During this shelter in place, my friends and I have started using zoom for both our classes and to interact with each other. Lately we have been having digital pot lucks with each other. My friend from Indonesia showed us all how to make dumplings from her kitchen, my friend David from Mexico and his mom showed us how to make flour tortillas and how to wrap the perfect burrito, my boyfriend Mike and his sister whose parents are Egyptian showed us how they make cheese goulash and so on. We are all big foodies and it’s amazing to see how similar all our dishes truly are. They all consisted of meat or cheese being wrapped in flour. So much can be learned about another culture based on the foods that they most use. Ive talked in a prior blog post about the significance of corn to Mexican cuisine, the same way that vegetables are essential in many asian dishes and they way that their spices and sauces give their foods new flavors. When it comes to Egyptian food the way that the food is cooked also gives way to the culture behind the people cooking it. Egyptian is a muslim majority country with 85-90% of the population being Sunni Muslims. My boyfriend and his family make up the minority religion which is Coptic Christians. Their food and cooking is vastly different to that cooked by other Egyptians. The food that the Coptic Christians cook most closely resembles a Mediterranean diet closely resembling that of Greece where there are many other Coptic Christians.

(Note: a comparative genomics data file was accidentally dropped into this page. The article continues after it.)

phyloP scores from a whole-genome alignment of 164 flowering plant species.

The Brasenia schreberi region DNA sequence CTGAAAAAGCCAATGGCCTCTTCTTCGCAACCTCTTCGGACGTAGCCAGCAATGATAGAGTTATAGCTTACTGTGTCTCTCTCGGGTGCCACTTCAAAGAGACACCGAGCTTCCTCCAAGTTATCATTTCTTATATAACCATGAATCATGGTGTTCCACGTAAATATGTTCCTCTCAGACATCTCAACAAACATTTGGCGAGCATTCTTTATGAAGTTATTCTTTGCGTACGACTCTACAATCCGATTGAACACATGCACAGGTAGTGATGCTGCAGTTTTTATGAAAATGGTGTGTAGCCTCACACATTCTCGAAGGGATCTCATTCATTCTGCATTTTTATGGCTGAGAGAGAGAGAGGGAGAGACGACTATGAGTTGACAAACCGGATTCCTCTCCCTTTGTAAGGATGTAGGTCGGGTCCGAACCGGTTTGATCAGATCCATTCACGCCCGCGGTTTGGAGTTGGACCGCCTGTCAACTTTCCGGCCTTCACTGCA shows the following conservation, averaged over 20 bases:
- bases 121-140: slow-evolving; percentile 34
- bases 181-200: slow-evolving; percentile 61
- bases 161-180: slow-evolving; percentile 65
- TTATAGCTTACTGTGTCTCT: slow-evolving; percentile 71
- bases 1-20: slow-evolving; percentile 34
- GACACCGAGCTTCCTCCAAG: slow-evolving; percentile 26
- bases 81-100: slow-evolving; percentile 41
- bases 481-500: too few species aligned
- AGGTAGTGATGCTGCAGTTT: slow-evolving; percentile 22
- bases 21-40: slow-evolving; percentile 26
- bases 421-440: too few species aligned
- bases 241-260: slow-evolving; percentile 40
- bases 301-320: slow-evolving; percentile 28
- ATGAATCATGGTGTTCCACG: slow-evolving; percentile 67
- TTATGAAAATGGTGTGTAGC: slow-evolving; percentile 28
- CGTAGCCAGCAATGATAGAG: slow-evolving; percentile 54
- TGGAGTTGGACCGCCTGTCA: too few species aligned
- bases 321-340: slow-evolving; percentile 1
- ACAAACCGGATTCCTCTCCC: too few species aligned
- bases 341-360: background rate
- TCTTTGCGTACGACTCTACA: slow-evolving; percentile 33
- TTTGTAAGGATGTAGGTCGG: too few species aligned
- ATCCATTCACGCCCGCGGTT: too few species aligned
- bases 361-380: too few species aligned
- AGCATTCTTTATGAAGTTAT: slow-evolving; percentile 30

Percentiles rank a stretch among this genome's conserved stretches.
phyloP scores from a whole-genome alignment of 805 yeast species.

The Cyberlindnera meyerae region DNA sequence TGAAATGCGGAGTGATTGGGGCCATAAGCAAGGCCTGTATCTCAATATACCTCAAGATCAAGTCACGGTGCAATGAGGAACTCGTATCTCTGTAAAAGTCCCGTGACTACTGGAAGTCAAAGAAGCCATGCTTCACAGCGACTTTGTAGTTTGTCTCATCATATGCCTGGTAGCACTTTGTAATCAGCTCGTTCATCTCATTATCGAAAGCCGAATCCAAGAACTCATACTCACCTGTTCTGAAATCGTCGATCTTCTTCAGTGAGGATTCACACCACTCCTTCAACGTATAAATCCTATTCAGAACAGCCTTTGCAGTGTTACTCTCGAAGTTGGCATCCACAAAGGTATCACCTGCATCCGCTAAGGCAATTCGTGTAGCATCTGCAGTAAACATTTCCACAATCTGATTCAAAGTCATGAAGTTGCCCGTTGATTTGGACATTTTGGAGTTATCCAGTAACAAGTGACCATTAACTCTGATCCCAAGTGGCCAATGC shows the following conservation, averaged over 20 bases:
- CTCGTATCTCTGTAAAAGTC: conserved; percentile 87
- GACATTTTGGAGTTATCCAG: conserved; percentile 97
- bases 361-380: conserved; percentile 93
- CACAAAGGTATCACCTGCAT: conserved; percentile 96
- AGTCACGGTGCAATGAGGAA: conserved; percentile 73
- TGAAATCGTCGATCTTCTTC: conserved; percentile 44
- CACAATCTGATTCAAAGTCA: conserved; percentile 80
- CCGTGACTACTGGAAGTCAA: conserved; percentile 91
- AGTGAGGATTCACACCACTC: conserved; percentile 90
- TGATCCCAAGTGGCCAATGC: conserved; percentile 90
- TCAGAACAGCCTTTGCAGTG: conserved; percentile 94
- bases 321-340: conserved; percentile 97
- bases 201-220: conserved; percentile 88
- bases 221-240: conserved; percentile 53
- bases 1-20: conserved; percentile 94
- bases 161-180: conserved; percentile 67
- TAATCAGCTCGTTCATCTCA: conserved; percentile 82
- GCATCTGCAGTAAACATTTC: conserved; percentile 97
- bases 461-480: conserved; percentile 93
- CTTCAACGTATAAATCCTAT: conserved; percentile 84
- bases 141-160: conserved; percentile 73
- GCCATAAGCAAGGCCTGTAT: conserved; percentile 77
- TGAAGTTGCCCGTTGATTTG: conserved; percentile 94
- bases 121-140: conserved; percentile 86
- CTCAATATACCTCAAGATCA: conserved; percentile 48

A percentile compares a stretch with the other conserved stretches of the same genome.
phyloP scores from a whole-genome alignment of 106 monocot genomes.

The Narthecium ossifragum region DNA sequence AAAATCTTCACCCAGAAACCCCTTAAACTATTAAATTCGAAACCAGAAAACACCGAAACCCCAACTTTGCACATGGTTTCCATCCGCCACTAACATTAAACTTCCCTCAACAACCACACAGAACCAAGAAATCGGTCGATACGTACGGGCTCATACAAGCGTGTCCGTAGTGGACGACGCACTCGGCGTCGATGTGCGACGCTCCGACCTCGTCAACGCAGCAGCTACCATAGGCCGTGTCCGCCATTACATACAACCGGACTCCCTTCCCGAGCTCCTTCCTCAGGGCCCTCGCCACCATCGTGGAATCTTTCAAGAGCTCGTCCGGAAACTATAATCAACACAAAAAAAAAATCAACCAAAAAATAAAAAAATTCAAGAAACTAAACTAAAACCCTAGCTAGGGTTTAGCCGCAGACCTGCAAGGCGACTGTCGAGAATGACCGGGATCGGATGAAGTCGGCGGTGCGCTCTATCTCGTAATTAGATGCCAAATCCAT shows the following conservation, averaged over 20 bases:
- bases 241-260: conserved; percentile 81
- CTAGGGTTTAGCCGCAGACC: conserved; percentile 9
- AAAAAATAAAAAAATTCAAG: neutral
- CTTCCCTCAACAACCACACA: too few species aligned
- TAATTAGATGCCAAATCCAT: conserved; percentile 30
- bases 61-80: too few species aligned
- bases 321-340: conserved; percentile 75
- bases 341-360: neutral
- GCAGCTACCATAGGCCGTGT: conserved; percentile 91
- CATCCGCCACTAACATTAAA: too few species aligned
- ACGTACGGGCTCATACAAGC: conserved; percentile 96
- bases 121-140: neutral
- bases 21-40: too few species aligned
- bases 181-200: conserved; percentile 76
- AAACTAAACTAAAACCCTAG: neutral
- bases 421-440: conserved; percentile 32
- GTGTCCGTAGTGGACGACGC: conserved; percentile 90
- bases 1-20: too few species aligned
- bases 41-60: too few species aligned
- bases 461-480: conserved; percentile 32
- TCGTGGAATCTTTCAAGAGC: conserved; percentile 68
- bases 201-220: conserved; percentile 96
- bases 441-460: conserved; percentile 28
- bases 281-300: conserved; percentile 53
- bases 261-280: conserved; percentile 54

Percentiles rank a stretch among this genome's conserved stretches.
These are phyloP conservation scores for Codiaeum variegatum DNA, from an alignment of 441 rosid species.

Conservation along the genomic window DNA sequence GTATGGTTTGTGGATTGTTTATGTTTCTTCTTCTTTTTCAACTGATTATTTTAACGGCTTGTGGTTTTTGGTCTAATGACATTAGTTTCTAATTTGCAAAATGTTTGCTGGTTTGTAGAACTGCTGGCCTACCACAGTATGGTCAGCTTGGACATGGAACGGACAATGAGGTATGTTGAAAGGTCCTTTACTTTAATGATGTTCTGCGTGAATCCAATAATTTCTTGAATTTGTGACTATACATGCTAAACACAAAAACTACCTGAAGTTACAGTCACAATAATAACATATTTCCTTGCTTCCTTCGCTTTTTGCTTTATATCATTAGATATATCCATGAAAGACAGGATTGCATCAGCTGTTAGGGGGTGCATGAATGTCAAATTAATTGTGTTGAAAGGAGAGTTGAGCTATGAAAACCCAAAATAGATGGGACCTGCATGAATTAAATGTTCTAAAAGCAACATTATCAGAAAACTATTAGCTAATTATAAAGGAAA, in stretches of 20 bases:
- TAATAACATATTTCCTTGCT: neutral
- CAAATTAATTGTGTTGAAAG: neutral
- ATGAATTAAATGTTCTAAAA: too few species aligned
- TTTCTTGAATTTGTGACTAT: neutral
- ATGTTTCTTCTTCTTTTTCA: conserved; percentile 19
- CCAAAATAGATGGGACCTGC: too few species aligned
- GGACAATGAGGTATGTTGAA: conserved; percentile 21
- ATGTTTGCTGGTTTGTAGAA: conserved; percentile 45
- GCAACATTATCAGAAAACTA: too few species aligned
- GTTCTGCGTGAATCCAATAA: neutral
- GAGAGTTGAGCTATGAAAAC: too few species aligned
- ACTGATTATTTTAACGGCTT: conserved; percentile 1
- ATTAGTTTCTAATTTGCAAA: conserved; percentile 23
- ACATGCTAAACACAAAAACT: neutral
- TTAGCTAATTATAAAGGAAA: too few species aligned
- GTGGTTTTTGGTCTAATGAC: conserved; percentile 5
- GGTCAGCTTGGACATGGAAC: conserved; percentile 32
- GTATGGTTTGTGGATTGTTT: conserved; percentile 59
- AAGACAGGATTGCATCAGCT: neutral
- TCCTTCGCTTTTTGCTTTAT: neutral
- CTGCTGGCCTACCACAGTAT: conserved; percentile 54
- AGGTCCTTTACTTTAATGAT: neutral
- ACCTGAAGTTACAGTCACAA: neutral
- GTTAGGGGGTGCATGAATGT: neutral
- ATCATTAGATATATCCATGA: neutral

During a time of social distancing breaking bread, tortilla or dumpling through a web camera has helped my friend group stay together and get to know more about each other. It has also been nice to see my friends mom and grandmothers join in and share the knowledge they have about food. Watching Davids mom, Señora O’Campo show us how to flip a tortilla only using her hands brought back memories of watching my grandmother in Colombia slip tortillas on her stove.